Japan's New (NOT) Aircraft Carriers

Japan launched the first of its new helicopter-carrying destroyers, the Hyuga, amid great fanfare. This vessel, officially 13,500 tons, will be able to carry helicopters. Plans are for them to mostly carry SH-60 helicopters, but the Hyuga will give Japan its first real power projection capability since 1945. Japan plans to build at least two Hyuga-class vessels, which can carry up to 11 helicopters, displace 13,500 tons, and are equipped with a Mk41 VLS, giving them the ability for fire air-defense missiles like the Standard and the ESSM, and a vertically-launched ASROC, but also the Tomahawk cruise missile, if Japan wished to do so. It also has two triple 12.75-inch torpedo mounts. The name of the lead ship is probably the first clue that this ship is more than meets the eye. The HIJMS Hyuga was a battleship commissioned in 1918, and which served in World War II. After the battle of Midway in 1942, the Hyuga was converted into a hybrid battleship/aircraft carrier. The new Hyuga looks like a carrier, and her mission sounds like that of a carrier. This ship in the same weight range of the European "Harrier carriers" (the British Invincibles, the Italian Garibaldi, the Spanish Principe de Asturias, and the Thai Chakri Narubet-classes).
JDS Hyuga (DDH 181)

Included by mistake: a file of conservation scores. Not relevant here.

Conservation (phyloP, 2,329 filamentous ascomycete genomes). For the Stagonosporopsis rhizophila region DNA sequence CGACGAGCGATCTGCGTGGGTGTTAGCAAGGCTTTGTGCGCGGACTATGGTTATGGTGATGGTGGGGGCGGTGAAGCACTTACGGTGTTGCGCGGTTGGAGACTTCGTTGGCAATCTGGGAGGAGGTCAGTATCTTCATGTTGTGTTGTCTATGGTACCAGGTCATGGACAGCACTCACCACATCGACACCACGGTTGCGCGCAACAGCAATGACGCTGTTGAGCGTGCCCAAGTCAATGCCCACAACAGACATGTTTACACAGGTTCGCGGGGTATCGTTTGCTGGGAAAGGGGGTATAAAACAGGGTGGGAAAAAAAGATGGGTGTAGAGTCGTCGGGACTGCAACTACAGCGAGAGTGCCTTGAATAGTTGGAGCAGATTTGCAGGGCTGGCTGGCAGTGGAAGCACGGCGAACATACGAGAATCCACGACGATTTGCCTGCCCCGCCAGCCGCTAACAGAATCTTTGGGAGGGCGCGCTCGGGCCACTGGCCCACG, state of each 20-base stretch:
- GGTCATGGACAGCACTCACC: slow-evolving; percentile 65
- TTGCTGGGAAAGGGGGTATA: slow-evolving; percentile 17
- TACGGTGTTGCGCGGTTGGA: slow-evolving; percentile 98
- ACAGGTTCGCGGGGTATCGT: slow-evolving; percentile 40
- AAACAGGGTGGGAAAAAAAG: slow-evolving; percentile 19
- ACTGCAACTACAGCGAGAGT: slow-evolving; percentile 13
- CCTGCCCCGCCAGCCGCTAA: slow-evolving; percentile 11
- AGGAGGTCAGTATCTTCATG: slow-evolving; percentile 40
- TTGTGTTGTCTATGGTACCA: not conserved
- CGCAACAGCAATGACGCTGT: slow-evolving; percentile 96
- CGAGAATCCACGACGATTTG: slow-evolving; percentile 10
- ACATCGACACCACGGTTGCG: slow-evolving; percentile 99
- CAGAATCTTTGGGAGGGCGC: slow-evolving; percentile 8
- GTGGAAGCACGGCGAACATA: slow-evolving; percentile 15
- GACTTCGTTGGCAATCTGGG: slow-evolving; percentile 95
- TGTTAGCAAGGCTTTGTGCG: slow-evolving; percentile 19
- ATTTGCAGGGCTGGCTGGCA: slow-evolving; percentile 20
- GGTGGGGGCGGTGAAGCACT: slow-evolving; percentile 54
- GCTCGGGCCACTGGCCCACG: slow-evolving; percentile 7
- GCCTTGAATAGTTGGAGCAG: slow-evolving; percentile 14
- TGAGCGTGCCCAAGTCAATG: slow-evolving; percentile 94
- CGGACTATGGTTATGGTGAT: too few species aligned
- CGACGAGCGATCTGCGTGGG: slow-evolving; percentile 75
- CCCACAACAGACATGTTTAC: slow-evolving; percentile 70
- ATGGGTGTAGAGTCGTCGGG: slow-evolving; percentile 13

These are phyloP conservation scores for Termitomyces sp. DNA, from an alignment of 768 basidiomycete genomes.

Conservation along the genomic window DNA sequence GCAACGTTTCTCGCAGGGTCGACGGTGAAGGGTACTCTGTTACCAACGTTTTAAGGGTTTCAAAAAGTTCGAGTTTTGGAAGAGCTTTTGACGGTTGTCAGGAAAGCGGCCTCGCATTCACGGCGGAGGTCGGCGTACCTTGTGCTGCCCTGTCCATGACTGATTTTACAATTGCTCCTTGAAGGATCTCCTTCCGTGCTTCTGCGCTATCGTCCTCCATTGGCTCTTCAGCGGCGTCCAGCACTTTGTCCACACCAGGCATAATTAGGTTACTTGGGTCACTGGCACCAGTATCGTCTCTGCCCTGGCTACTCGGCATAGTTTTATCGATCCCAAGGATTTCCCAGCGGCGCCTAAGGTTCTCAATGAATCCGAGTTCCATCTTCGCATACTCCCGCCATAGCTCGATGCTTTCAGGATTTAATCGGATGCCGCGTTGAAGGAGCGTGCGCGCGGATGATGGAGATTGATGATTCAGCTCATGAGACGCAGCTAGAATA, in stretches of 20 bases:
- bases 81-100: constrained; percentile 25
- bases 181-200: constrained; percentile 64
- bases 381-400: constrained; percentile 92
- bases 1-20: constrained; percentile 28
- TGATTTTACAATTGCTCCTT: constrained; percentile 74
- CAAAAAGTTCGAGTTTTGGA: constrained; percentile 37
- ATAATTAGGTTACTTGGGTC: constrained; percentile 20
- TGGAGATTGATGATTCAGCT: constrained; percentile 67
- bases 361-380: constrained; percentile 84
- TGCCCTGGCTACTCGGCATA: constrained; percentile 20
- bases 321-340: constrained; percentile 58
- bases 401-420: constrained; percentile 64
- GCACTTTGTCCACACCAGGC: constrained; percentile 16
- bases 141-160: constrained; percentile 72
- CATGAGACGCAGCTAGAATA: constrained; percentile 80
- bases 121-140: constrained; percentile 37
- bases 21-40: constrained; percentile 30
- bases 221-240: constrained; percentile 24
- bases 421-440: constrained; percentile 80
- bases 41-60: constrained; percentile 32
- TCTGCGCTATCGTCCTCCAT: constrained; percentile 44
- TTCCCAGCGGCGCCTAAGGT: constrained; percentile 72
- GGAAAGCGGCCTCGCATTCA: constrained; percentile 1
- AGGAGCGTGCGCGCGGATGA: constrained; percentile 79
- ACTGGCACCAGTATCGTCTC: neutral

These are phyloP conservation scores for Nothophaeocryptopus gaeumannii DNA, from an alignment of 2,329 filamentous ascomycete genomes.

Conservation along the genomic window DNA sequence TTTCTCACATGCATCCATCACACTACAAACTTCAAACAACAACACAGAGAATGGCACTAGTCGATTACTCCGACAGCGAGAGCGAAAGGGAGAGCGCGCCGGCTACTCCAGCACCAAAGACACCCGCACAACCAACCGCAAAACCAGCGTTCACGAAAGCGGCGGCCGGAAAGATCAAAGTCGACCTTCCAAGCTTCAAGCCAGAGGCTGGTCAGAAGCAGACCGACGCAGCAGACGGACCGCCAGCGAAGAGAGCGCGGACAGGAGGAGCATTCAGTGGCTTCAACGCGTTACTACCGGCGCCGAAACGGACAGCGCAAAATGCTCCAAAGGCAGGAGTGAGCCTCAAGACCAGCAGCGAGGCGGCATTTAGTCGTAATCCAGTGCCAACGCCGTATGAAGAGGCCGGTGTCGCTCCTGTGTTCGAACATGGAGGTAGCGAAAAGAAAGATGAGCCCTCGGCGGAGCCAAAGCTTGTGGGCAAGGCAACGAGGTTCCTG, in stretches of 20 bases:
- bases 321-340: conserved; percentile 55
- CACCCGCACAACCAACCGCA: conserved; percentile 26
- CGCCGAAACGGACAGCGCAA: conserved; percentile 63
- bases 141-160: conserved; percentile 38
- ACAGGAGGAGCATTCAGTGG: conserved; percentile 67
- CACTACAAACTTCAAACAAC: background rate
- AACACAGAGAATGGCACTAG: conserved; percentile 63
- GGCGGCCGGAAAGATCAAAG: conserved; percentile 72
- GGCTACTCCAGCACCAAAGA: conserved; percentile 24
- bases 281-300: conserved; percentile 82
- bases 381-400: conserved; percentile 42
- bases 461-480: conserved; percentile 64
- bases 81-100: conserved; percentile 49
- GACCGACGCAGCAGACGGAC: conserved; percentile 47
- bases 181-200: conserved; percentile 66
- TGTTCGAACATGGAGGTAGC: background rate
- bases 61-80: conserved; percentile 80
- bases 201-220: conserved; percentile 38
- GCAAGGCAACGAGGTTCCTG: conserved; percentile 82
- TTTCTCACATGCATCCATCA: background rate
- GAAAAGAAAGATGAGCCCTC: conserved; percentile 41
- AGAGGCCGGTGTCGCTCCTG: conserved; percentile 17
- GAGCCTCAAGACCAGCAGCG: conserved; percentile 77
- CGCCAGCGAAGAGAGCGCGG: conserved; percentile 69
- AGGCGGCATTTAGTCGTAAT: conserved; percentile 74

While this ship is currently planned to carry helicopters only, European experience (particularly from the British) has shown that this can be an effective platform for fixed-wing aircraft, like the F-35B. That makes the designation of "helicopter carrying destroyer" technically true, but in reality a useful fiction. In essence, they could act as small aircraft carriers or as a landing platform helicopter like HMS Ocean if transport helicopters are used. Such looseness with designations is nothing new for Japan. In its older incarnation as the Imperial Japanese Navy, there were numerous instances of these involving surface units. The most glaring were the heavy cruisers of the Mogami-class. Supposedly light cruisers displacing 8,500 tons (and fifteen 155-millieter guns), these were really heavy cruisers of over 13,000 tons (with ten eight-inch guns). The claims that those ships were compliant with naval arms limitation treaties were on the disingenuous side. Another instance involved the super-battleships Yamato and Musashi. The guns had been called "special 40-centimeter", leading many Allied intelligence officers to believe the vessels used sixteen-inch guns. As it is known now, the main battery consisted of nine eighteen-inch (40-centimeter) guns. In essence, Japan will have a ship about the size of the vessels that were the centerpiece of the British response to a crisis halfway around the world 25 years ago, with a flight deck and an offset island. They performed well, too – just ask Argentina. The Hyuga means that Japan is back in the power projection business.